If you were at Geneva Motor show 50 years ago, you would have seen the last car the great Italian stylist Pininfarina was actively involved in designing.

It was Alfa Romeo’s brand new 1600 Spider, or the “duetto “ to give it its street name.

Pininfaina shaped a simple yet elegant body in convertible and coupe form.

He drew his inspiration from many of his previous concept cars.

spider turned the corner for alfa - 1966 Alfa Spider 1600 in coupe form - Spider turned the corner for AlfaPriced just right, the Spider was immediately hailed as the less expensive alternative to a Ferrari.

The model gained iconic movie status when it was used by Dustin Hoffman in the 1967 film The Graduate.

Prior to the movie Alfa Romeo was little known in the USA and those that did know of the brand also knew of the eccentricities associated with owning one – like dodgy electrics.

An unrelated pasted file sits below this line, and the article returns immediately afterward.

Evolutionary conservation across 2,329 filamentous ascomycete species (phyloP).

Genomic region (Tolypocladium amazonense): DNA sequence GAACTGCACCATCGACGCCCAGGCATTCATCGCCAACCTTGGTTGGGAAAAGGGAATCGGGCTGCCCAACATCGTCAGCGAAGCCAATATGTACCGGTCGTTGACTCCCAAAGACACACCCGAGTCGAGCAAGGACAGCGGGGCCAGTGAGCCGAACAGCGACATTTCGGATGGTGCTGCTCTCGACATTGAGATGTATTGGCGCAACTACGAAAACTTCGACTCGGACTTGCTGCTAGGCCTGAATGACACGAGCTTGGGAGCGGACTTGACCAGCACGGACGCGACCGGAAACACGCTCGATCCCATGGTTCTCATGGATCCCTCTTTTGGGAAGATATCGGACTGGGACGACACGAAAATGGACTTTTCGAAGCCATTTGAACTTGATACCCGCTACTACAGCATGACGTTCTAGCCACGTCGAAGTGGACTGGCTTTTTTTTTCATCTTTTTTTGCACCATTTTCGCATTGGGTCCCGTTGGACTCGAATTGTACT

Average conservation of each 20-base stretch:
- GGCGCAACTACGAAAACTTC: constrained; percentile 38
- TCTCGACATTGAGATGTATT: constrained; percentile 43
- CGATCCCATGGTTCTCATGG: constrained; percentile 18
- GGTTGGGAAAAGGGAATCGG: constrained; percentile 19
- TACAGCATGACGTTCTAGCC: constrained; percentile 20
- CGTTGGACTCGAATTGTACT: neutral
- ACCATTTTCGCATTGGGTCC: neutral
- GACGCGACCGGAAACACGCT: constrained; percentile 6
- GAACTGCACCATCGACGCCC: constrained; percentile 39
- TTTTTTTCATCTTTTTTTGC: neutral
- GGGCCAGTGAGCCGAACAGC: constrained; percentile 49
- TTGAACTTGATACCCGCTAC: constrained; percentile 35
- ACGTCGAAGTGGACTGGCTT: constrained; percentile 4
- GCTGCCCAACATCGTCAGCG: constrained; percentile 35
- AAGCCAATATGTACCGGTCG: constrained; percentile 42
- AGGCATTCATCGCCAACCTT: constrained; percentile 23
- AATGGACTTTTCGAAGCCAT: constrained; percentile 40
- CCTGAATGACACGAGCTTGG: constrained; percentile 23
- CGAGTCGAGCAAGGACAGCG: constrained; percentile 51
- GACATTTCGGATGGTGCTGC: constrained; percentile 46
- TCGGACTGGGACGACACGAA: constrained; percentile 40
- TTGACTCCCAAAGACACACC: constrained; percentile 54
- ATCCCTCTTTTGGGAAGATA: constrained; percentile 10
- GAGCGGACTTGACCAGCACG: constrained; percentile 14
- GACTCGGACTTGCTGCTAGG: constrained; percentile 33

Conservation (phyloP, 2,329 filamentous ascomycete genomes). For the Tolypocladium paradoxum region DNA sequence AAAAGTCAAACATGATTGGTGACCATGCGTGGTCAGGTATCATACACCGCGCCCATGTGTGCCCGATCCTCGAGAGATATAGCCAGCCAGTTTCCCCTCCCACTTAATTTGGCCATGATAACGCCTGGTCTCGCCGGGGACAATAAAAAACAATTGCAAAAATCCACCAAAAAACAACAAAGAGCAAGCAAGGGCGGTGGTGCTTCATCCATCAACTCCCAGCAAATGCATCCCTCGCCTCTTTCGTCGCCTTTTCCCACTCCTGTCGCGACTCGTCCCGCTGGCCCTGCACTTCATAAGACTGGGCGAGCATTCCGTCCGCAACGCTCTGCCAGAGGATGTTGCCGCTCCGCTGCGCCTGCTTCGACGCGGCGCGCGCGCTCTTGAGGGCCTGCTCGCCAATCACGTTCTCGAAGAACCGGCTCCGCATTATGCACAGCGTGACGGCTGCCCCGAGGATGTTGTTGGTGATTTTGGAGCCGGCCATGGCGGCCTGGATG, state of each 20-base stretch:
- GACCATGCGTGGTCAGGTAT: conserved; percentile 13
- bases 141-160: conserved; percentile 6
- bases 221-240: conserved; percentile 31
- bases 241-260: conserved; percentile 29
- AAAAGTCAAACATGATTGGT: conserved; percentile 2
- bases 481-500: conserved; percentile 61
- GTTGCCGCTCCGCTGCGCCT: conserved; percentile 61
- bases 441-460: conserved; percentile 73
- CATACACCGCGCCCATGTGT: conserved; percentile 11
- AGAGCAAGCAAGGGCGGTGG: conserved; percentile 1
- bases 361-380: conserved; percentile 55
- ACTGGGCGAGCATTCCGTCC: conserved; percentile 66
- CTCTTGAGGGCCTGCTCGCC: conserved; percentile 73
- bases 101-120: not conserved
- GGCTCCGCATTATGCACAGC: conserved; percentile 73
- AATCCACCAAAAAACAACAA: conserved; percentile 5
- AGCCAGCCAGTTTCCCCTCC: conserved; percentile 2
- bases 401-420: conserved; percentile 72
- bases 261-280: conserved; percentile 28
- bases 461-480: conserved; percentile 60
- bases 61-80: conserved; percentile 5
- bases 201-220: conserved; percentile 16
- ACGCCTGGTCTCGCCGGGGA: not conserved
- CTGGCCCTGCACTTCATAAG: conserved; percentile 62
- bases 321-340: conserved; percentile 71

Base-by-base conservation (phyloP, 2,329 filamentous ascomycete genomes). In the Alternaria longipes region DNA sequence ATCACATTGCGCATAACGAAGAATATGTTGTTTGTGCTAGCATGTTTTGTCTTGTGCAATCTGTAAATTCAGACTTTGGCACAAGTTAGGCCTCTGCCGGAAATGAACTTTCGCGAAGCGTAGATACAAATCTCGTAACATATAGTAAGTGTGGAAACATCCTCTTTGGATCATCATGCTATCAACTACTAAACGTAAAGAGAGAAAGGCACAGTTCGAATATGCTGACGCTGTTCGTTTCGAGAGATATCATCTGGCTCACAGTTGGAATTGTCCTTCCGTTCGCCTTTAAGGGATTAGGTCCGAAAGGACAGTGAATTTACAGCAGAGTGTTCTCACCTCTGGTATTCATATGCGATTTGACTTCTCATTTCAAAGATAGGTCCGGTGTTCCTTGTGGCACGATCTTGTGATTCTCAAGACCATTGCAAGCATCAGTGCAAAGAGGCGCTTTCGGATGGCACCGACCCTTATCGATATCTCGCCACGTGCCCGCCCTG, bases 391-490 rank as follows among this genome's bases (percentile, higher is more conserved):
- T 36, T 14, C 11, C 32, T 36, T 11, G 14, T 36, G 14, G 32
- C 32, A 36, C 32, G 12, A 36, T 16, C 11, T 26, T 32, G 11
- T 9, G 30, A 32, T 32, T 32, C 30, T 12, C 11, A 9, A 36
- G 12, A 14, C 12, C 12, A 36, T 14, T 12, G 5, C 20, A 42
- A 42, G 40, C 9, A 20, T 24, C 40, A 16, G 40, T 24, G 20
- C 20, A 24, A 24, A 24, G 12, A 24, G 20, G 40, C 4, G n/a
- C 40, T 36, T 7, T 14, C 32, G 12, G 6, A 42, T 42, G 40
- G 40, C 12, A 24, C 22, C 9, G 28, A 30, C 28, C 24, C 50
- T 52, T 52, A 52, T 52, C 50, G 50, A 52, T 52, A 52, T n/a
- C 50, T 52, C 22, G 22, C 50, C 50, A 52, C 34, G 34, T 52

The movie gave Alfa much-needed exposure to a young, affluent audience who were looking for something different and sporty so they could do a little California Dreamin’ of their own.

Pininfarina died in April 1966, a month after the Spider debuted, but his styling legacy allowed Alfa to produce the Spider for 27 years without changing the basic shape.

Mind you, there are some cheeky folk who think the Spider’s styling is really a 1961 Ford Thunderbird turned around 180 degrees.

David Burrell is the editor of retroautos.com.au

spider turned the corner for alfa - 1966 Alfa Spider 1600 convertible e1509054222993 - Spider turned the corner for Alfa

 

Burrell

David Burrell is founder and editor of Retroautos.com.au, a free online classic cars magazine. Dave has a passion for cars and car design. He's also into speedway, which he's been writing about since 1981. His first car was a rusted-out 1961 Vauxhall Velox. His daily driver is a Pontiac Firebird. Prior to starting Retroautos, David was an executive in a Fortune 500 company, working and living in Australia, NZ, Asia, Latin America and the UK.